Early in the pandemic, the Centers for Disease Control and Prevention allowed more than 200 cruise ship passengers who had been exposed or infected with COVID-19 to mingle with unsuspecting travelers in the world’s busiest airport and fly on commercial aircraft potentially spreading the infection to their final destinations in 17 states and Canada. They had been aboard the cruise ship Costa Luminosa and had just returned to the United States on a charter flight from Marseilles, France. Passengers told Sharyn Alfonsi that many had COVID symptoms and were ill when they arrived in Atlanta. Alfonsi’s story will be broadcast on 60 Minutes, Sunday, October 18, at 7 p.m., ET/PT on CBS.
“Someone described it as a flight from hell,” recalls passenger Bob Anderson, who later tested positive for COVID-19. “I kept looking at the man and woman to my left coughing, and coughing and coughing,” says Anderson of the nine-and-half-hour flight to Atlanta.
“A man started to collapse. And his wife was, like, ‘Help. Help. Please help. We need a doctor,'” says Kelly Edge, a fellow passenger whose husband Woody also later tested positive.
The passengers also had to sit on the tarmac for hours in Atlanta before the CDC finally opened the doors and let them debark. Nearly all the passengers were allowed to go after a screening by the CDC that appeared to be cursory, according to those who were there. “There were people, get this, their temperature was too high,” says Edge. “So the CDC had them sit in chairs and wait and see if it got lower,” she tells Alfonsi. The CDC did not test the passengers for the virus.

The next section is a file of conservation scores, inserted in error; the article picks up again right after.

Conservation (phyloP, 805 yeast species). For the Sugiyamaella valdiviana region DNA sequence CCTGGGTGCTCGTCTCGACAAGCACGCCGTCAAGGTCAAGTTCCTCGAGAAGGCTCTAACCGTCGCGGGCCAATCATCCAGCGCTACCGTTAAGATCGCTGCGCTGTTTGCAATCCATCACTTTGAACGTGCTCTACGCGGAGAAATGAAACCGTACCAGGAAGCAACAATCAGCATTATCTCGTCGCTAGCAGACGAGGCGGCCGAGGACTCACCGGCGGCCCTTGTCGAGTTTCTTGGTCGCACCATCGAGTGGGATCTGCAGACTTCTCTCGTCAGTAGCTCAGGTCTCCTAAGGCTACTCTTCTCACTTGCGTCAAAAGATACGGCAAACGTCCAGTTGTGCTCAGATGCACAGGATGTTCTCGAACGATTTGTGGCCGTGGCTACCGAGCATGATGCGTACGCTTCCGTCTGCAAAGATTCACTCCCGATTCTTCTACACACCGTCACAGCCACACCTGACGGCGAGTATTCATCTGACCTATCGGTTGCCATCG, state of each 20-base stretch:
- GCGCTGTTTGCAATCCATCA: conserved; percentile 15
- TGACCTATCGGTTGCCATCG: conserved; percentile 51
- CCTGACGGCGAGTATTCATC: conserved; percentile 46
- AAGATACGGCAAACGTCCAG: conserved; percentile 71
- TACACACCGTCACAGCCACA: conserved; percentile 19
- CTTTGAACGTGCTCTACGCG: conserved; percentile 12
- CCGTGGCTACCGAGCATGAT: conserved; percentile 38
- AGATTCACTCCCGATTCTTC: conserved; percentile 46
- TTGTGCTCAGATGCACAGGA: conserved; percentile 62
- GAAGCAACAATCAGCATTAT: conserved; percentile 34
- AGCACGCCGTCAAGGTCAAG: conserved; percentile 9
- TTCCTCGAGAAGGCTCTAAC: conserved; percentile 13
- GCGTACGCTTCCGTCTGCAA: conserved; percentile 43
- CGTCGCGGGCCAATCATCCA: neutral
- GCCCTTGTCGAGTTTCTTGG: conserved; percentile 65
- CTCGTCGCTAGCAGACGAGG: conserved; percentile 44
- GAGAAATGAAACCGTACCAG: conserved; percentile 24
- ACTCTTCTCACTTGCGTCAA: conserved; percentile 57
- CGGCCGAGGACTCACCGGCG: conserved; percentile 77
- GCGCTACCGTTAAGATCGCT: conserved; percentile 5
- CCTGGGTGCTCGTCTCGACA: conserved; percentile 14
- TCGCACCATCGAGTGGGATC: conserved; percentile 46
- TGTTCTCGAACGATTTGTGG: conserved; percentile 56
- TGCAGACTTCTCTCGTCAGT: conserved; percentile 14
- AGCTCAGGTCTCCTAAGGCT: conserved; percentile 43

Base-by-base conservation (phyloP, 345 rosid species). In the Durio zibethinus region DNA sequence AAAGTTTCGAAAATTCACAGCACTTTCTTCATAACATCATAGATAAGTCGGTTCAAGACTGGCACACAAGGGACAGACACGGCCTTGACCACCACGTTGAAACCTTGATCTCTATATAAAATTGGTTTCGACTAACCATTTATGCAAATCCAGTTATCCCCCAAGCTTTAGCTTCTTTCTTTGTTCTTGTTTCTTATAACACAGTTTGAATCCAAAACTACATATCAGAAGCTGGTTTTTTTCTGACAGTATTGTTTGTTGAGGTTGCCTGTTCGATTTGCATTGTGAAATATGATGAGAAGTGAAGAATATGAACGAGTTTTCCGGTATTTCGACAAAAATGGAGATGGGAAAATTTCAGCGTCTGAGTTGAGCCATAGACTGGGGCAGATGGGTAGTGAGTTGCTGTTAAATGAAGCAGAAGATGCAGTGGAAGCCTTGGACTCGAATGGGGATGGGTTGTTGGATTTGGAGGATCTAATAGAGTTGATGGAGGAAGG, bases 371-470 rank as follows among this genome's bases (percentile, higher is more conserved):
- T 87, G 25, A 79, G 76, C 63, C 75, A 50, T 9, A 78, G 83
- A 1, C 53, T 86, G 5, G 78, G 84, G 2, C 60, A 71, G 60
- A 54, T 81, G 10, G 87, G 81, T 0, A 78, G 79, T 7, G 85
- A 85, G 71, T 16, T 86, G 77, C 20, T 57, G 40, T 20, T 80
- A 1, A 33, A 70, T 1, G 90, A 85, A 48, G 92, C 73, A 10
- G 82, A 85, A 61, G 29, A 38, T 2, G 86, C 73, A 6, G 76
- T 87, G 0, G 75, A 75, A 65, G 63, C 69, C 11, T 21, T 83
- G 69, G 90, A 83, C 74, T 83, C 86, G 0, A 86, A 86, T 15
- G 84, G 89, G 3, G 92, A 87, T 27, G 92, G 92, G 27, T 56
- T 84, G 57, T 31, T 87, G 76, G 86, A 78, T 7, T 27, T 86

Just weeks earlier the CDC had ordered hundreds of Americans returning from COVID outbreaks on the Diamond Princess and Grand Princess cruise ships into mandatory quarantine at U.S. military bases for 14 days or more.
Passengers told Alfonsi that after being cleared by the CDC, people who appeared to have COVID symptoms took off their masks and went to the food courts. Anderson tells Alfonsi he felt “utter surprise and bewilderment” when the CDC let them go. A 60 Minutes investigation found dozens of the passengers tested positive for COVID just days after returning home. Two of the Americans died nine days after being cleared by the CDC to travel.
Dr. Ali Khan, the former director of the CDC’s Office of Public Health Preparedness and Response, was puzzled by the agency’s decisions. “I would say this sort of constitutes public health malpractice. That you have individuals who you know are exposed, potentially multiple people infected within that group, and then you put them in the busiest airport in the world,” says Khan, now the dean of the Public School of Health at the University of Nebraska.
Khan says it was the CDC’s responsibility to protect American communities from the spread of COVID-19 by the cruise ship passengers. “We had already acted on that knowledge multiple times… with thethat those individuals… needed to be monitored separately — in quarantine — before they could go out and about their way,” says Khan.
The CDC declined multiple requests from 60 Minutes for an on-camera interview to explain their decisions regarding the passengers from the Costa Luminosa.
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